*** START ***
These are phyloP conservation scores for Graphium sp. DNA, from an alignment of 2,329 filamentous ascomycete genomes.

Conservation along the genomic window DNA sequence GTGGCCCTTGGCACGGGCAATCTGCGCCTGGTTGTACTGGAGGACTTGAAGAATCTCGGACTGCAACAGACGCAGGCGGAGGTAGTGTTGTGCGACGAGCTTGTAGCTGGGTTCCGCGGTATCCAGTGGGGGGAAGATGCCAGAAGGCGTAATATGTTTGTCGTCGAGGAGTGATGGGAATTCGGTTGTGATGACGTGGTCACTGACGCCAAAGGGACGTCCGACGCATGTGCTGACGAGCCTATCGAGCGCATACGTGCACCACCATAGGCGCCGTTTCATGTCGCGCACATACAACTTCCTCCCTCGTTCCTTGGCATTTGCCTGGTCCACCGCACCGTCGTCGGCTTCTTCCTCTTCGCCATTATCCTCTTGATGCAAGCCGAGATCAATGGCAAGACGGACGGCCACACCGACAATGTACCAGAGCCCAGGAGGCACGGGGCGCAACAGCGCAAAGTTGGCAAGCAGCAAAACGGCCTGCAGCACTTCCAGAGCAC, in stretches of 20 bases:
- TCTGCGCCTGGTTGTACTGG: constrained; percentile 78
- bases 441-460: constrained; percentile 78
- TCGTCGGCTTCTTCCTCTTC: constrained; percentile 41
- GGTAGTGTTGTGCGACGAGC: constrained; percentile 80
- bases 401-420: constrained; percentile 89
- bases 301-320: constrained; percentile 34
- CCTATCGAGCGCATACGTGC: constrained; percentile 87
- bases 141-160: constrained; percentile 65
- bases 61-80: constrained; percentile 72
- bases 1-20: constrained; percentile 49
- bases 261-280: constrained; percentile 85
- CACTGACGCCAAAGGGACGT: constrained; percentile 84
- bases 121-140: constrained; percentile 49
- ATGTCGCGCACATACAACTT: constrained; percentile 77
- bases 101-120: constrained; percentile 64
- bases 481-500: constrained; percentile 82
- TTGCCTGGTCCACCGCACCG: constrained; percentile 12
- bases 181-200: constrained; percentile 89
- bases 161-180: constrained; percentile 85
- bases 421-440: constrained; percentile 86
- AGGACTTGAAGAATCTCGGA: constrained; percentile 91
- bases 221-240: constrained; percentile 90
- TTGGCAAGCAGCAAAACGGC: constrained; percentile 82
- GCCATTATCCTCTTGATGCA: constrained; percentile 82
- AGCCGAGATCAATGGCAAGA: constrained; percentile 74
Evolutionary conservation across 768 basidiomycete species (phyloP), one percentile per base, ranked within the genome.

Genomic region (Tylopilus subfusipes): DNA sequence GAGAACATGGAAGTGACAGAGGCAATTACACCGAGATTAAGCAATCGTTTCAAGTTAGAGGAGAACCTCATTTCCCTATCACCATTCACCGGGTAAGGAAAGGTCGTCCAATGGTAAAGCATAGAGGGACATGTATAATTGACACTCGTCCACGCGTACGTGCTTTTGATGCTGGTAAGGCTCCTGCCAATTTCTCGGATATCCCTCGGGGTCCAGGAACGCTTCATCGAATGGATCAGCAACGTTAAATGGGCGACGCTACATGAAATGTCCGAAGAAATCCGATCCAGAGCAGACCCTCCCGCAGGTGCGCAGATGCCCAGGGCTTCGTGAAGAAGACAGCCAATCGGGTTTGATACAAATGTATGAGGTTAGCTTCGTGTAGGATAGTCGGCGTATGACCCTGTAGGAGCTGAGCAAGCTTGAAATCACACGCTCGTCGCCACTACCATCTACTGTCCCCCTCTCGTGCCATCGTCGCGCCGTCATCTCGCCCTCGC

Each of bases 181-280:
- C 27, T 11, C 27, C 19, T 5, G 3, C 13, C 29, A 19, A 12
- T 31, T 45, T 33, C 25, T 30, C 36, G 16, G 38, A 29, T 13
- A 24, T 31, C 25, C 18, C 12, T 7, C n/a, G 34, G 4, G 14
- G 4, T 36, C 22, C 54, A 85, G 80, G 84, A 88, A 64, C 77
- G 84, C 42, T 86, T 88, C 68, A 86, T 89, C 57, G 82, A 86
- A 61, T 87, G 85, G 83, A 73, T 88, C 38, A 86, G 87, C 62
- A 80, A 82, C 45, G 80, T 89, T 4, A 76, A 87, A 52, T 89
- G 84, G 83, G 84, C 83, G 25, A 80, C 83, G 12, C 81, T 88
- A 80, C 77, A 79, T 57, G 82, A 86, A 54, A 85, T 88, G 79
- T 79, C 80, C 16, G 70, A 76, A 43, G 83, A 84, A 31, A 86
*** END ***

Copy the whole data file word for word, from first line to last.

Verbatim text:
These are phyloP conservation scores for Graphium sp. DNA, from an alignment of 2,329 filamentous ascomycete genomes.

Conservation along the genomic window DNA sequence GTGGCCCTTGGCACGGGCAATCTGCGCCTGGTTGTACTGGAGGACTTGAAGAATCTCGGACTGCAACAGACGCAGGCGGAGGTAGTGTTGTGCGACGAGCTTGTAGCTGGGTTCCGCGGTATCCAGTGGGGGGAAGATGCCAGAAGGCGTAATATGTTTGTCGTCGAGGAGTGATGGGAATTCGGTTGTGATGACGTGGTCACTGACGCCAAAGGGACGTCCGACGCATGTGCTGACGAGCCTATCGAGCGCATACGTGCACCACCATAGGCGCCGTTTCATGTCGCGCACATACAACTTCCTCCCTCGTTCCTTGGCATTTGCCTGGTCCACCGCACCGTCGTCGGCTTCTTCCTCTTCGCCATTATCCTCTTGATGCAAGCCGAGATCAATGGCAAGACGGACGGCCACACCGACAATGTACCAGAGCCCAGGAGGCACGGGGCGCAACAGCGCAAAGTTGGCAAGCAGCAAAACGGCCTGCAGCACTTCCAGAGCAC, in stretches of 20 bases:
- TCTGCGCCTGGTTGTACTGG: constrained; percentile 78
- bases 441-460: constrained; percentile 78
- TCGTCGGCTTCTTCCTCTTC: constrained; percentile 41
- GGTAGTGTTGTGCGACGAGC: constrained; percentile 80
- bases 401-420: constrained; percentile 89
- bases 301-320: constrained; percentile 34
- CCTATCGAGCGCATACGTGC: constrained; percentile 87
- bases 141-160: constrained; percentile 65
- bases 61-80: constrained; percentile 72
- bases 1-20: constrained; percentile 49
- bases 261-280: constrained; percentile 85
- CACTGACGCCAAAGGGACGT: constrained; percentile 84
- bases 121-140: constrained; percentile 49
- ATGTCGCGCACATACAACTT: constrained; percentile 77
- bases 101-120: constrained; percentile 64
- bases 481-500: constrained; percentile 82
- TTGCCTGGTCCACCGCACCG: constrained; percentile 12
- bases 181-200: constrained; percentile 89
- bases 161-180: constrained; percentile 85
- bases 421-440: constrained; percentile 86
- AGGACTTGAAGAATCTCGGA: constrained; percentile 91
- bases 221-240: constrained; percentile 90
- TTGGCAAGCAGCAAAACGGC: constrained; percentile 82
- GCCATTATCCTCTTGATGCA: constrained; percentile 82
- AGCCGAGATCAATGGCAAGA: constrained; percentile 74
Evolutionary conservation across 768 basidiomycete species (phyloP), one percentile per base, ranked within the genome.

Genomic region (Tylopilus subfusipes): DNA sequence GAGAACATGGAAGTGACAGAGGCAATTACACCGAGATTAAGCAATCGTTTCAAGTTAGAGGAGAACCTCATTTCCCTATCACCATTCACCGGGTAAGGAAAGGTCGTCCAATGGTAAAGCATAGAGGGACATGTATAATTGACACTCGTCCACGCGTACGTGCTTTTGATGCTGGTAAGGCTCCTGCCAATTTCTCGGATATCCCTCGGGGTCCAGGAACGCTTCATCGAATGGATCAGCAACGTTAAATGGGCGACGCTACATGAAATGTCCGAAGAAATCCGATCCAGAGCAGACCCTCCCGCAGGTGCGCAGATGCCCAGGGCTTCGTGAAGAAGACAGCCAATCGGGTTTGATACAAATGTATGAGGTTAGCTTCGTGTAGGATAGTCGGCGTATGACCCTGTAGGAGCTGAGCAAGCTTGAAATCACACGCTCGTCGCCACTACCATCTACTGTCCCCCTCTCGTGCCATCGTCGCGCCGTCATCTCGCCCTCGC

Each of bases 181-280:
- C 27, T 11, C 27, C 19, T 5, G 3, C 13, C 29, A 19, A 12
- T 31, T 45, T 33, C 25, T 30, C 36, G 16, G 38, A 29, T 13
- A 24, T 31, C 25, C 18, C 12, T 7, C n/a, G 34, G 4, G 14
- G 4, T 36, C 22, C 54, A 85, G 80, G 84, A 88, A 64, C 77
- G 84, C 42, T 86, T 88, C 68, A 86, T 89, C 57, G 82, A 86
- A 61, T 87, G 85, G 83, A 73, T 88, C 38, A 86, G 87, C 62
- A 80, A 82, C 45, G 80, T 89, T 4, A 76, A 87, A 52, T 89
- G 84, G 83, G 84, C 83, G 25, A 80, C 83, G 12, C 81, T 88
- A 80, C 77, A 79, T 57, G 82, A 86, A 54, A 85, T 88, G 79
- T 79, C 80, C 16, G 70, A 76, A 43, G 83, A 84, A 31, A 86